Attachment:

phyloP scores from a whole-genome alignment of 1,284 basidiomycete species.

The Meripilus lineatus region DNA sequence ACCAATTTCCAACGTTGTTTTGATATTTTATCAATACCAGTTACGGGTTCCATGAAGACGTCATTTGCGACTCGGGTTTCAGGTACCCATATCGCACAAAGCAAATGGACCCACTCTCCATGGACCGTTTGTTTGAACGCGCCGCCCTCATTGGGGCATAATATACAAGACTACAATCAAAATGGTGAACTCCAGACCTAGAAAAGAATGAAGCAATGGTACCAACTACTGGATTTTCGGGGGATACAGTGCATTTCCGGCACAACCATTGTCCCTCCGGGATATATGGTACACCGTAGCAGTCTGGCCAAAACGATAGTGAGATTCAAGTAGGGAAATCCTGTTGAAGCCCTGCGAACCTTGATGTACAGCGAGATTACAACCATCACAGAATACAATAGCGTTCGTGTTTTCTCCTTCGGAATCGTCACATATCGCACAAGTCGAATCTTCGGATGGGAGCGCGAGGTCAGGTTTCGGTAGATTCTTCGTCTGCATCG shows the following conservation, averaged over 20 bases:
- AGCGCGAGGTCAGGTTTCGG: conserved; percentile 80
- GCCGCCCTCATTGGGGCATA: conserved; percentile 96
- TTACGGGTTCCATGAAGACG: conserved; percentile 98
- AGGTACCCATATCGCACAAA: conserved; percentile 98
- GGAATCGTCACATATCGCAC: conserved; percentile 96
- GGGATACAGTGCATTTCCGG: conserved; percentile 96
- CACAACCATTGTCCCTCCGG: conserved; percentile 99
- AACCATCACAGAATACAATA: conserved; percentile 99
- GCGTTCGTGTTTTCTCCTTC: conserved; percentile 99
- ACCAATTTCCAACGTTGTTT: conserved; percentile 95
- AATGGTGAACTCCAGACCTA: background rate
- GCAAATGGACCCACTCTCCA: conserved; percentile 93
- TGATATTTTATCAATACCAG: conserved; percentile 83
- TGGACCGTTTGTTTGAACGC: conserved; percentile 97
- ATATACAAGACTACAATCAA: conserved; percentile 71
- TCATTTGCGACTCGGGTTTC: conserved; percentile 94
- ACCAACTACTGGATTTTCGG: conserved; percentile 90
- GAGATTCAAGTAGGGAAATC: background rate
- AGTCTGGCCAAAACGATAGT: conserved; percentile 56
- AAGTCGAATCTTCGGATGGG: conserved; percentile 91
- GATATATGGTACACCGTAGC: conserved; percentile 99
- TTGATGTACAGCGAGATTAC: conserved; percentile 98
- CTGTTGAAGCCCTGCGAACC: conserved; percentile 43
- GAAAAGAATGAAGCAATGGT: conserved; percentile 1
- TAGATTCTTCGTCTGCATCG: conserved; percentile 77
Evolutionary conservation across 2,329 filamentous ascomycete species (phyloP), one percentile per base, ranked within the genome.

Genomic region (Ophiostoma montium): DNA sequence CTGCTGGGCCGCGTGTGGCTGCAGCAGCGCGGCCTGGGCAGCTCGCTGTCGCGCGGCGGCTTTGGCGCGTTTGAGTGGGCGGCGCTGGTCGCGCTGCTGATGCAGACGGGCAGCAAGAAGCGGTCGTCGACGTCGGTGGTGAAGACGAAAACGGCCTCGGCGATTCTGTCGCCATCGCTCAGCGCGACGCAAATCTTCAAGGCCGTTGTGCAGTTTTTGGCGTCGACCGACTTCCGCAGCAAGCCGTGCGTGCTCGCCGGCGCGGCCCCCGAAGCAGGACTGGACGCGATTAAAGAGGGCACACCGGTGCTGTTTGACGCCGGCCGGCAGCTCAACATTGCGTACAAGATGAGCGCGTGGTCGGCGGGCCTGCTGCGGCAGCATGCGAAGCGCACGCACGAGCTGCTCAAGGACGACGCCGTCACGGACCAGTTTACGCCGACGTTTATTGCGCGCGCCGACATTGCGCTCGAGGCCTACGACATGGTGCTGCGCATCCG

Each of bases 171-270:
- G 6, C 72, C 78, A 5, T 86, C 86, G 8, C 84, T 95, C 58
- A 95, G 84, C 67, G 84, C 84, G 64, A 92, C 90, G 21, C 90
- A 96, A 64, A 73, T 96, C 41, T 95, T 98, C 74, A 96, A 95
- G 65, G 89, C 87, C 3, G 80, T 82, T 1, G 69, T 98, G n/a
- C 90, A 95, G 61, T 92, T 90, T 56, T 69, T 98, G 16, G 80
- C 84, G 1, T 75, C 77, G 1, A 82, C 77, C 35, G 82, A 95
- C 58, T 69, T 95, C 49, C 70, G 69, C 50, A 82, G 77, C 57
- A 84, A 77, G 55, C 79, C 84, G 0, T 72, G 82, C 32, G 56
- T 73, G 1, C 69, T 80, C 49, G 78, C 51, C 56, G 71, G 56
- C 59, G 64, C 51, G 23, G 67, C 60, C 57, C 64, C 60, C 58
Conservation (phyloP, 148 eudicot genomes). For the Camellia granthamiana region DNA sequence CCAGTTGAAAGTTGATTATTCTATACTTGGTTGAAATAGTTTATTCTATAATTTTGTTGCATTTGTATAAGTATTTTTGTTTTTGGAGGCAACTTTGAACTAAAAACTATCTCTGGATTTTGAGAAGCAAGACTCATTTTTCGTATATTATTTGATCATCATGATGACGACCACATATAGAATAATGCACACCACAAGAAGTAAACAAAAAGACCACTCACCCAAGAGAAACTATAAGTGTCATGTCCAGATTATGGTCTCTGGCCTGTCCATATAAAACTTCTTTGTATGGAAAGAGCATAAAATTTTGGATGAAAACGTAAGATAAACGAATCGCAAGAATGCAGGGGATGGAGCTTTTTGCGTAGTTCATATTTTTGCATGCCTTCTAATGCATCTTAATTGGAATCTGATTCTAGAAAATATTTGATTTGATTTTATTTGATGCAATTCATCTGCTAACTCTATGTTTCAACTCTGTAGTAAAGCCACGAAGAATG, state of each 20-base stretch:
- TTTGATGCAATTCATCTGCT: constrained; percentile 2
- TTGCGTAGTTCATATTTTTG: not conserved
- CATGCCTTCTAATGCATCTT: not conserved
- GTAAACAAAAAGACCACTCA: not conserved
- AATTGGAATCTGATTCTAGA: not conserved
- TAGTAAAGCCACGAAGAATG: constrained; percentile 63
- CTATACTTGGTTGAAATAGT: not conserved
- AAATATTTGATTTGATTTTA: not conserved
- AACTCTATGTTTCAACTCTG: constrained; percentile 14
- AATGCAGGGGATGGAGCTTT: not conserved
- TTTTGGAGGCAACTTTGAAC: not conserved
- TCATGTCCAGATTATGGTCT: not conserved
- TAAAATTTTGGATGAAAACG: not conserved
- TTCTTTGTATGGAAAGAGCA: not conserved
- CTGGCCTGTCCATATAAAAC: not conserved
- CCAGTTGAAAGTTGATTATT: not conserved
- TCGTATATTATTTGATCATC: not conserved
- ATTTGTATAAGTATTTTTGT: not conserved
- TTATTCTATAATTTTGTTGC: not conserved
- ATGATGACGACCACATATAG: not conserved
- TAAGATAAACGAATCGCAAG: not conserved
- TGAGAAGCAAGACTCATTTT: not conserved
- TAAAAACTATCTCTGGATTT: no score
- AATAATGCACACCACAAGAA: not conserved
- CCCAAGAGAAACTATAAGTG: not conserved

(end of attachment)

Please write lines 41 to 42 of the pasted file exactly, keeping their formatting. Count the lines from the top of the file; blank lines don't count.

Conservation (phyloP, 148 eudicot genomes). For the Camellia granthamiana region DNA sequence CCAGTTGAAAGTTGATTATTCTATACTTGGTTGAAATAGTTTATTCTATAATTTTGTTGCATTTGTATAAGTATTTTTGTTTTTGGAGGCAACTTTGAACTAAAAACTATCTCTGGATTTTGAGAAGCAAGACTCATTTTTCGTATATTATTTGATCATCATGATGACGACCACATATAGAATAATGCACACCACAAGAAGTAAACAAAAAGACCACTCACCCAAGAGAAACTATAAGTGTCATGTCCAGATTATGGTCTCTGGCCTGTCCATATAAAACTTCTTTGTATGGAAAGAGCATAAAATTTTGGATGAAAACGTAAGATAAACGAATCGCAAGAATGCAGGGGATGGAGCTTTTTGCGTAGTTCATATTTTTGCATGCCTTCTAATGCATCTTAATTGGAATCTGATTCTAGAAAATATTTGATTTGATTTTATTTGATGCAATTCATCTGCTAACTCTATGTTTCAACTCTGTAGTAAAGCCACGAAGAATG, state of each 20-base stretch:
- TTTGATGCAATTCATCTGCT: constrained; percentile 2